Picture 2 is the other side of the carb – my choke cable is missing and the choke is in the half-on position. I’m expecting a new one from Richard’s any day.
Picture 3 is a view of my carb from directly above it
Picture 4 shows the engine end of the throttle cable – the casing doesn’t come far enough but it is what they sent me, and it does operate the throttle smoothly
 

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As long as it ran good before playing with carb your problem of needing choke is that its starving for fuel. Most likely reason main jet clogged clean carb see if that corrects problem. Id take pics before taking anything apart unless you have done this it makes it easy to get it all back together.
 

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You have *that* carb.

This should help.




If adjusting the idle mix screw seems ineffective, remove the screw and blow 120 psi of compressed air in the hole. Reinstall the mixture screw and set it to two turns out from lightly seated.

More than likely the idle speed will be too high so adjust it to a reasonable idle speed with the idle speed screw.
 

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Discussion Starter · #14 ·
This engine has a mechanical fuel pump. Question: Doesa fuel pump either work, or totally fail? Is it possible for it to work enough for the engine to run, but not well enough to run well?

I have tried the compressed air into the open hole where the "Main Fuel Needle" goes, with no decernably different result.

While the engine is running I can observe a mere trickle of gas going through the in line gas filter. Should not that filter appear full?
 

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Some filters never fill all the way. I've had some run with just the filter looking damp. Pumps do not normally "half fail" but I'm also not saying it can not happen either. Normally they just die.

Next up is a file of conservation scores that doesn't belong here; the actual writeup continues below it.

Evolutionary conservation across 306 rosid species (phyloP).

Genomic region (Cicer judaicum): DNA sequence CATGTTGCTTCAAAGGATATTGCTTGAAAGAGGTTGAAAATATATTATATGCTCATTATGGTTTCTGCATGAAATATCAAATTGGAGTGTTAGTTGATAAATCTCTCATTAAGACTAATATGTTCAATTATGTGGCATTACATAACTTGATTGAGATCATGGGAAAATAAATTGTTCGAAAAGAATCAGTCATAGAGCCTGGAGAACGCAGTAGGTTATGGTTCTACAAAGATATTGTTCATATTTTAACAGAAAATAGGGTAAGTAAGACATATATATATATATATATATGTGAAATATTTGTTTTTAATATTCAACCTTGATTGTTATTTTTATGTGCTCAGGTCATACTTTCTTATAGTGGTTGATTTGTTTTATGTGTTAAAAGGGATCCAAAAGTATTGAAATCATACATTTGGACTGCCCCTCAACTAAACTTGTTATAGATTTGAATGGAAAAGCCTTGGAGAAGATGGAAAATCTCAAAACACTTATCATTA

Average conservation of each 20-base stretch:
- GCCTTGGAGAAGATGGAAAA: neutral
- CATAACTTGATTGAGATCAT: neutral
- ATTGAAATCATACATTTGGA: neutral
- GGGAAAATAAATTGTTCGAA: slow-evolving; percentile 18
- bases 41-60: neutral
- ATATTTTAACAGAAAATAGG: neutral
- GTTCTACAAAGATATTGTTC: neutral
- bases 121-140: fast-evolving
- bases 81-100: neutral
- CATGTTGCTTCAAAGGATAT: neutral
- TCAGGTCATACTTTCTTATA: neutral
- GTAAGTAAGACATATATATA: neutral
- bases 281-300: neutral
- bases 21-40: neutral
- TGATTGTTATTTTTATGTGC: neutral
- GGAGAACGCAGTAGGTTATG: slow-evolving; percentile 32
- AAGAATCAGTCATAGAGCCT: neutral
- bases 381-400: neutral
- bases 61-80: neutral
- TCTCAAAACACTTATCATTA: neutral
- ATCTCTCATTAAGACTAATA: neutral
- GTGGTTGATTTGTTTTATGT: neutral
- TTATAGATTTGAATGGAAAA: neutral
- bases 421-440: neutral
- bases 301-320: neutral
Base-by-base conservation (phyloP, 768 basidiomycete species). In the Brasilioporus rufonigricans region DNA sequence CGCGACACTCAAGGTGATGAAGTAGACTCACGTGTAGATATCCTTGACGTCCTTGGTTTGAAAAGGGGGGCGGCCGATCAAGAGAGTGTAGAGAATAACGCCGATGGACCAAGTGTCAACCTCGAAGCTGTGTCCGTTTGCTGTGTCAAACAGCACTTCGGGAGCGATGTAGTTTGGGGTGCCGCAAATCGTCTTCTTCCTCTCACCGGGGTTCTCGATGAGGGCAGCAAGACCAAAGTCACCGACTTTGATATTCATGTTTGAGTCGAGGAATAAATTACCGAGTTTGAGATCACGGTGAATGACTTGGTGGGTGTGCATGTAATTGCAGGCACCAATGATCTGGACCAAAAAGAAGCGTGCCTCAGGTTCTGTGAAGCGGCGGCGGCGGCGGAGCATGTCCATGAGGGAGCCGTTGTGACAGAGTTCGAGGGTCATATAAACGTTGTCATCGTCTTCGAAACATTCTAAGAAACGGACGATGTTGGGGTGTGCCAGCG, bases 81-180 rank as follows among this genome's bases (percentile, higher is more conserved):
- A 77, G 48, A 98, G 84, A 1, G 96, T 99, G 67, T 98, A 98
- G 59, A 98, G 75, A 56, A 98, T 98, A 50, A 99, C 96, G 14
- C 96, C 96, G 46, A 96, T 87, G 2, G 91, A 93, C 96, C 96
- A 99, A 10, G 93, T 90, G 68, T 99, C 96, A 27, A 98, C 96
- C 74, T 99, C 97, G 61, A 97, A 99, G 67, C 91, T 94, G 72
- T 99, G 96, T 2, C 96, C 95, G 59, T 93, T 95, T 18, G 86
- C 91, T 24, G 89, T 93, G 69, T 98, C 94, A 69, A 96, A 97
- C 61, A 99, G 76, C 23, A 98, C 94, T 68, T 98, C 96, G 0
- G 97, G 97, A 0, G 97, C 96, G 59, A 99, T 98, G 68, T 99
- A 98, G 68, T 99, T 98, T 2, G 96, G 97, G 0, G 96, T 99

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Discussion Starter · #16 ·
Some filters never fill all the way. I've had some run with just the filter looking damp. Pumps do not normally "half fail" but I'm also not saying it can not happen either. Normally they just die.
Engine still exhibits all signs of gas supply problems - hunting at higher RPM - needing some choke even tho warm to run w/o hunting. Adding full choke when it is about to stall will keep it running, but poorly. Pull back choke to get it to level out at seemingly rich. Has to be very warmed up to idle. Once it is, idle speed adjustment does respond. Adjustment of main fuel needle seems to have little if any effect. Very frustrating.
 

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Keep at it Al - this is a valuable thread. I've had the same issues with my 18-G since I got it a year ago. Last March I thought I got it licked, but I haven't used it since then, and I need to pull the carb and clean it out again.

It also had a float valve that didn't seal - gas got into the oil, so I just let it sit since last Spring. I got as far as draining the oil and replacing the filter before I started it this fall. I've been procrastinating on attacking the carb issues you're having.

It is one of the problems of having too many tractors - there's always another one that can do the job, and reduce the criticality of a particular problem. "I'll get a round tuit."
 

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Discussion Starter · #18 ·
Keep at it Al - this is a valuable thread. I've had the same issues with my 18-G since I got it a year ago. Last March I thought I got it licked, but I haven't used it since then, and I need to pull the carb and clean it out again.

It also had a float valve that didn't seal - gas got into the oil, so I just let it sit since last Spring. I got as far as draining the oil and replacing the filter before I started it this fall. I've been procrastinating on attacking the carb issues you're having.

It is one of the problems of having too many tractors - there's always another one that can do the job, and reduce the criticality of a particular problem. "I'll get a round tuit."
Thanks for the encouragement. You may understand - it actually helps.